Wednesday, June 27, 2007

quiet time

It begins with the creaking click of the knob turning, slowly catching the internal mechanism, and then releasing with a soft, metallic echo. The door swings open, and a muffled thump-thump-thump approaches my bedside. A small, impish figure, armed with three stuffed animals and a rather large blanket, hoists itself up beside me and begins to ruin my quiet, restful morning.

“Momma, are you ready to get up now?” the treble voice asks. I look at the clock. 6:30 AM. No. I am not ready to get up yet. Not by a long shot. “Momma…” I roll over toward the voice, which comes out of a deceptively angelic-looking face, framed with soft, sun-kissed curls glowing like a golden halo. In my stupor, I am taken in. The tender moment, however, is fleeting. “Buddy,” I croak in my “it’s dark-thirty AM” voice, “Momma is still sleeping. You need to go back to bed.” “I want to be with you, Momma,” he insists, throwing his legs over mine and grabbing my arm to position around him under his neck.

As I know it is a lose-lose scenario, I choose, this time, to give him a chance. “Buddy, you MUST lay still and you MUST be quiet,” I warn him in the sternest voice I can muster at this hour. It is yet another exercise in futility. Legs on top of mine, legs underneath mine. The arm is in the right spot, the arm is in the wrong spot. “Momma,” he urges, “roll over this way.” Groaning, I roll the opposite direction, to no avail. Tiny legs fling themselves across my torso, shifting roughly every three seconds. Ire is building within my not-a-morning-person spirit. I breathe deeply and hope that ignoring him will deter him.

I hope in vain. “Momma, are you ready to get up now?” he asks again. “I’m ready to eat now. Momma… is sissy up yet? Momma… did Daddy go to work already? Momma… will you play with me? Momma…” In miraculous self-restraint, I calmly roll over and insist that he return to his bedroom. After a moment of protests, he retreats in a fit of whining, slamming both my door and his own along the way, which requires me to get out of bed to address. Finally, I am alone in my bed (oh, sweet mercy) and, smugly congratulating myself for not killing my son, begin to drift back to sleep.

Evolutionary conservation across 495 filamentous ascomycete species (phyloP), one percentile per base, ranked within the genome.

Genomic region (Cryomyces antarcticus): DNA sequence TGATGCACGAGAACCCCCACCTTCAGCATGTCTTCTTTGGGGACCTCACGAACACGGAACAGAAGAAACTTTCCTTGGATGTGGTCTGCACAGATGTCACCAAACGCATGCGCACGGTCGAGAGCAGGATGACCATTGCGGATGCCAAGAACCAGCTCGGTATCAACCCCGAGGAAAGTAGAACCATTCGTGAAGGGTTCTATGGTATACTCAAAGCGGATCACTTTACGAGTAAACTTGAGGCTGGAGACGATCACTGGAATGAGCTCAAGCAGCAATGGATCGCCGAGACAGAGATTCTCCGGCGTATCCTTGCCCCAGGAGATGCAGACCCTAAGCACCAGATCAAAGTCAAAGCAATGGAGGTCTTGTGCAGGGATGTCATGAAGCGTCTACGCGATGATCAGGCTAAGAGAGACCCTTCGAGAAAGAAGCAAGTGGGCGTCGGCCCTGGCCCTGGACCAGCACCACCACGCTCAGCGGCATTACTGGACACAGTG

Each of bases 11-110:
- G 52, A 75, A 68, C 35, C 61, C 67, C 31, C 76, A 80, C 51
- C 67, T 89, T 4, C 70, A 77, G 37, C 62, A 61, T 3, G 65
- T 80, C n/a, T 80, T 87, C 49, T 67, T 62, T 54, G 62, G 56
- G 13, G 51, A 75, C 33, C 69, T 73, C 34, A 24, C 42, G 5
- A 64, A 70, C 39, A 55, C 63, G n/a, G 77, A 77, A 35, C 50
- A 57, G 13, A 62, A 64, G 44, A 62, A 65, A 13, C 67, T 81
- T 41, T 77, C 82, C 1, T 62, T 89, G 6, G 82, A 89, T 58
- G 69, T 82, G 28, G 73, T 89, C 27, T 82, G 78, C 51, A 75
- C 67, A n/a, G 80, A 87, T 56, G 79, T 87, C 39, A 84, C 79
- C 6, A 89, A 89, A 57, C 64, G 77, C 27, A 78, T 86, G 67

BAM!!! BOOM!!! I awaken and push my door shut, turning the fan up to deal with both the rising heat and the rising noise. CRASH!!! Thump-thump-thump-thump-thump. I roll over, glancing again at the clock. Another hour of “sleep” has passed. SPILLLLLLL!!! Yammeryammeryammer. “Buddy, you’re too loud,” I warn. He quiets momentarily. Then comes the tape player blaring math facts to poorly written imitation-80’s rock music. BEAT-BEAT-BEAT-BEAT. The clock reads 7:50. I groan and finally, wearily, drag myself from bed.

He appears the minute my door opens. “Momma, are you getting up now? I’m ready to eat, Momma. Can we eat now?” I stumble to the bathroom. “Yes, Buddy, we can eat in a minute.” “I want Cheerios, Momma. With honey. Can I have honey?” “We’ll see, Buddy,” I mutter, making my way in to wake up my 8-year-old sleep-loving likeness. “Time to get up now, Sissy!!!!” He diverts his attention to her for a moment, and I begin to dress in my slow, I’m-not-awake-yet pace. BOUNCE!!! “Momma, can we eat NOW?!?!”

Making my way downstairs, he curls around my feet like the cat. “Can I have Cheerios? I want Cheerios. With honey. Can I have honey, Momma?” “Buddy, I got it, okay?” “Okay, Momma,” he chirps, off to clatter with his trains. I enter the kitchen, the cat now curling around my feet, yowling to be paid attention to. My daughter thumps down the stairs and the bickering begins. “That was my train, Sissy! I had it first!” I attempt to ignore it and begin preparing breakfast. Dishes clank against one another, tones harsh and startling to my ears. My irritation grows despite my best efforts.

"Come on guys, it’s ready.” Spoons clinking, Cheerios crunching, children chattering. I place my ingredients in the blender and brace myself. WHIRRRRRRRRRRRRRRRRRRRRRRRRRRRR!!! “Momma, are you making a smoothie?” “What do you think, Buddy?” “Can I have some smoothie? I want some smoothie!” I pour my breakfast—MY breakfast—and come to the table.

I pull my devotional reading out, shuffling through the pages to today’s date. I begin to read, hungry for a nourishing moment. “What are we going to do today, Momma? Are we going to aerobics today? What are we doing after aerobics? Are we going to a friend’s house today? I want to play with a friend today, Momma. Can I have my gummy vitamins, Momma? I haven’t had my vitamins yet…” It takes me ten minutes to read the three short paragraphs. The moment I shut the book and lay it down, it has already left me. “Momma, I want some more…”

Some more. Yes. I want some more, too. More sleep. More peace. More “Mommy-Time.” More quiet. I know it is a season, one like many others I will encounter. But it is a particularly noisy, relentless season, and I am one who is sensitive to the noise and the pressure. “They tell me there will come a time when it seems too quiet,” I say to my husband one night, as they are bickering in the stroller. “I can’t imagine...” “Don’t say that,” he gently admonishes me. “You know it will be here all too soon.”